Because animal models have limited predictability for clinical outcomes of experimental Parkinson drugs, a complex mathematical model of the interactions between key motor pathways has been developed, based upon pathological and physiological information from human subjects. In addition we use the clinical information from different neuroleptics-induced Parkinonism in schizophrenia patients to identify possible new non-dopaminergic targets. We plan to ‘virtually’ screen approved CNS active drugs to identify possible candidates for a clinical study.
The virtual effect of 23 different membrane targets has been implemented in this mathematical model using pre-clinical biophysical data and human imaging data. Actual functional drug concentrations are determined from available clinical PET imaging studies by simulating displacement of a radio-active tracer at the receptor. Unlike the traditional animal models, we have validated this model of antipsychotics-induced Parkinsonism by calculating the correlation between the model outcome of 51 drug-dose combinations and their clinical effects, resulting in a five-fold higher correlation compared to the simple D2R occupancy rule. We will optimize this model by introduction of the Parkinson’s pathology and subsequent validation with existing clinical data. We will then screen the existing CNS active drugs on the market to identify possible candidates for a fast Proof-of-Concept study.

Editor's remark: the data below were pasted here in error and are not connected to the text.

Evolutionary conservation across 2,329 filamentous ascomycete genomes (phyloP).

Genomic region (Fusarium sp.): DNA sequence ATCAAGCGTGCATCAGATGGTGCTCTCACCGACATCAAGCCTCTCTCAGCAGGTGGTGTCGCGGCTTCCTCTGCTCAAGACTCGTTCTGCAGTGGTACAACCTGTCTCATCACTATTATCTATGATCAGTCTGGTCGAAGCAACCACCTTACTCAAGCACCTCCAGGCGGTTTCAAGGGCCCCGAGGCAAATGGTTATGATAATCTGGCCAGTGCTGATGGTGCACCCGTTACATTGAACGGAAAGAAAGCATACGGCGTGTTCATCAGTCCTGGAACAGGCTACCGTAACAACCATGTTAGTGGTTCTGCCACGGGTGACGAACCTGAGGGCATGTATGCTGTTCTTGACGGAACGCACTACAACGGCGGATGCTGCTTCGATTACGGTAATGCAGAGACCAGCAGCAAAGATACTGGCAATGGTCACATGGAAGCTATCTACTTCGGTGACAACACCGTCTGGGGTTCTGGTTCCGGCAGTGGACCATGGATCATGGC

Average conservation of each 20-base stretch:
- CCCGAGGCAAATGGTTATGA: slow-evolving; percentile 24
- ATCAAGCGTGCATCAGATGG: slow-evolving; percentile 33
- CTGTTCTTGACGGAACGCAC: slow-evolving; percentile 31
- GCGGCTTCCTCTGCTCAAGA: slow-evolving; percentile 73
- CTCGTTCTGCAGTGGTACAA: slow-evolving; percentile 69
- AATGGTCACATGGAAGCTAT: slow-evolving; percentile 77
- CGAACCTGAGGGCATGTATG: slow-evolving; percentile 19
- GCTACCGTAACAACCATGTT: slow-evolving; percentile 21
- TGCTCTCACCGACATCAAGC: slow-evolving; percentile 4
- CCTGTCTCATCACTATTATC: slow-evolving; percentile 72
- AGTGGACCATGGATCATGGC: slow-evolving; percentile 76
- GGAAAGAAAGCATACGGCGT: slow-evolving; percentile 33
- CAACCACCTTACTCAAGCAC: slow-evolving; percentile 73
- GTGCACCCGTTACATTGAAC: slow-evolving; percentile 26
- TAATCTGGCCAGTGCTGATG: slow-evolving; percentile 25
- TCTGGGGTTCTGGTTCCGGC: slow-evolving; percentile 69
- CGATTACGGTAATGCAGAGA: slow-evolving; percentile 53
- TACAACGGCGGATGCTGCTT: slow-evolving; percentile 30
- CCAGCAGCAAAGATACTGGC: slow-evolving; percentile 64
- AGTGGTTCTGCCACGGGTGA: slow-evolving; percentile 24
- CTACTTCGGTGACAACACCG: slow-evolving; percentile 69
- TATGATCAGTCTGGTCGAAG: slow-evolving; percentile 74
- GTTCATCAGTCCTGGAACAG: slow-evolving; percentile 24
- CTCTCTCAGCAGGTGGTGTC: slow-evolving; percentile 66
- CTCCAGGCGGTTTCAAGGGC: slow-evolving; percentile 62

Relevance to Diagnosis/Treatment of Parkinson’s Disease:
This is a search for novel non-dopaminergic targets within the profiles of existing and currently marketed CNS active drugs, using complex mathematical framework as a model embedded with human pathology and motor-related clinical scales.Insights from this study could both alleviate symptoms of Parkinson’s disease and drive a better understanding of the pathology.
Unlike the classical animal models, this model is situated much closer to the human disease situation and validated using a large clinical database. We anticipate this project to identify novel cortical targets and existing CNS active drugs on the market which engage these targets. If successfully, the outcome would include the proposed design of a small clinical proof-of-concept study.
Dr. Geerts and his team have developed a computer-based disease model for testing pharmacologic modulation of the serotonergic and dopaminergic systems. After screening a large number of approved and marketed compounds in this model, five drugs have been identified that could have a beneficial Symptoms & Side Effects effect in treating Parkinson’s disease.